Links & Books


Canadian NGOs Supporting Accountability
Canadian Government Organizations Supporting Accountability
International Accountability and Whistleblowing Organizations and Websites
Canadian NGOs Supporting Access to Information and Privacy Rights
Canadian Government Organizations Supporting Access to Information and Privacy Rights

Books and Articles

Books and Articles about or by Whistleblowers
Books and Articles on Whistleblowing
Books and Articles on Ethics
Books and Articles on Workplace Bullying
Books and Articles on Canadian Government
Miscellaneous Books

We’re always looking for more useful resources. If you would like to suggest something, please contact us.

Canadian Non-governmental Organizations Supporting Accountability

Canadian Centre for Ethics and Corporate Policy
The Canadian Centre for Ethics and Corporate Policy is a Canadian charity dedicated to promoting and maintaining an ethical orientation and culture in Canadian organizations.

Democracy Watch
Democracy Watch is Canada’s leading citizen group advocating democratic reform, government accountability and corporate responsibility, and the most successful national citizen advocacy group in Canada over the past 13 years in winning systemic changes to key laws.

Federal Accountability Initiative for Reform (FAIR)
FAIR is our sister organization in Ottawa. It promotes integrity and accountability within government by empowering employees to speak out without fear of reprisal when they encounter wrongdoing.
The Centre for Research on Globalisation (CRG) is an independent research organization and media group of writers, scholars, journalists and activists. The CRG is based in Montreal. It is a registered non profit organization in the province of Quebec, Canada.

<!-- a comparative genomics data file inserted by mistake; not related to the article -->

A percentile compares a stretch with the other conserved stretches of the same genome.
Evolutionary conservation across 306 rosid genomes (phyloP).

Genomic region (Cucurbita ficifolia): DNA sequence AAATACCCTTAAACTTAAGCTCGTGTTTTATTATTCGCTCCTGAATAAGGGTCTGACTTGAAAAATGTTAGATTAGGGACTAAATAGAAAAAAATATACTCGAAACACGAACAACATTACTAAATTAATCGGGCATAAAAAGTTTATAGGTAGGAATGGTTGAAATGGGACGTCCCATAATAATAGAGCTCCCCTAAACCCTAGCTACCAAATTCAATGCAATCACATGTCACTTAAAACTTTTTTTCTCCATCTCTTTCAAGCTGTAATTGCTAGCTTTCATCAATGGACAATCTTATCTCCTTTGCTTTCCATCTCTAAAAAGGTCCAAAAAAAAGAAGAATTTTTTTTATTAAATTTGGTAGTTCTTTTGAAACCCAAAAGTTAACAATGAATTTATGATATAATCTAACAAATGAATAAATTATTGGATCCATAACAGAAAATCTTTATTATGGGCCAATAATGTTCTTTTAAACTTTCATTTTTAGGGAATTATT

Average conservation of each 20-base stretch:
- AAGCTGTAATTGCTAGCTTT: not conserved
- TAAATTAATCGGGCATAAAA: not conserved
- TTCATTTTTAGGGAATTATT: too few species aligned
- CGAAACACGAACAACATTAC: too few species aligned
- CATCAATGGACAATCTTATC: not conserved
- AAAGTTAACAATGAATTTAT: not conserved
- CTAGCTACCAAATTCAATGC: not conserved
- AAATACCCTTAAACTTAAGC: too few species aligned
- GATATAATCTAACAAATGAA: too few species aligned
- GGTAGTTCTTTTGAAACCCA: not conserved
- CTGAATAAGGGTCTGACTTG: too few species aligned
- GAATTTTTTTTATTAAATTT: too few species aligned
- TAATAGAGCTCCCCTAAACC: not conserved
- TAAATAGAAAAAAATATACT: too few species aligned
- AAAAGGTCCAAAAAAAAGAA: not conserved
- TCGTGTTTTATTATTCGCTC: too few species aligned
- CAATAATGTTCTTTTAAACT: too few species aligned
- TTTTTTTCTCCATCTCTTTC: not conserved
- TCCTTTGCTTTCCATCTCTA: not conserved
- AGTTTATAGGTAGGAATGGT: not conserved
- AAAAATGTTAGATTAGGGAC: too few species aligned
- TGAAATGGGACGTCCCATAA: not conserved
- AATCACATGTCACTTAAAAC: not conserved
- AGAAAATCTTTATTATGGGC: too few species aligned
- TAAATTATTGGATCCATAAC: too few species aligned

Voices-Voix is a non-partisan coalition of organizations and individuals defending democracy, free speech and transparency in Canada.


Canadian Government Organizations Supporting Accountability

Public Sector Integrity Commissioner
The Commissioner and her office are intended to provide a means and mechanism for federal government employees to make disclosures concerning potential wrongdoing in their workplace, and to be protected from reprisal for making such disclosures. (Warning: seek advice before approaching the Office of the Integrity Commissioner with a report of wrongdoing.)

Auditor General of Canada
The Auditor General of Canada is an Independent officer of Parliament responsible for holding the federal government accountable for its stewardship of public funds. Her Office audits departments and agencies, most Crown corporations, and many other federal organizations.


International Accountability and Whistleblowing Organizations and Websites

Government Accountability Project (GAP)
The Government Accountability Project (GAP) is a 30-year-old U.S. nonprofit public interest group that promotes government and corporate accountability by advancing occupational free speech, defending whistleblowers, and empowering citizen activists in the U.S.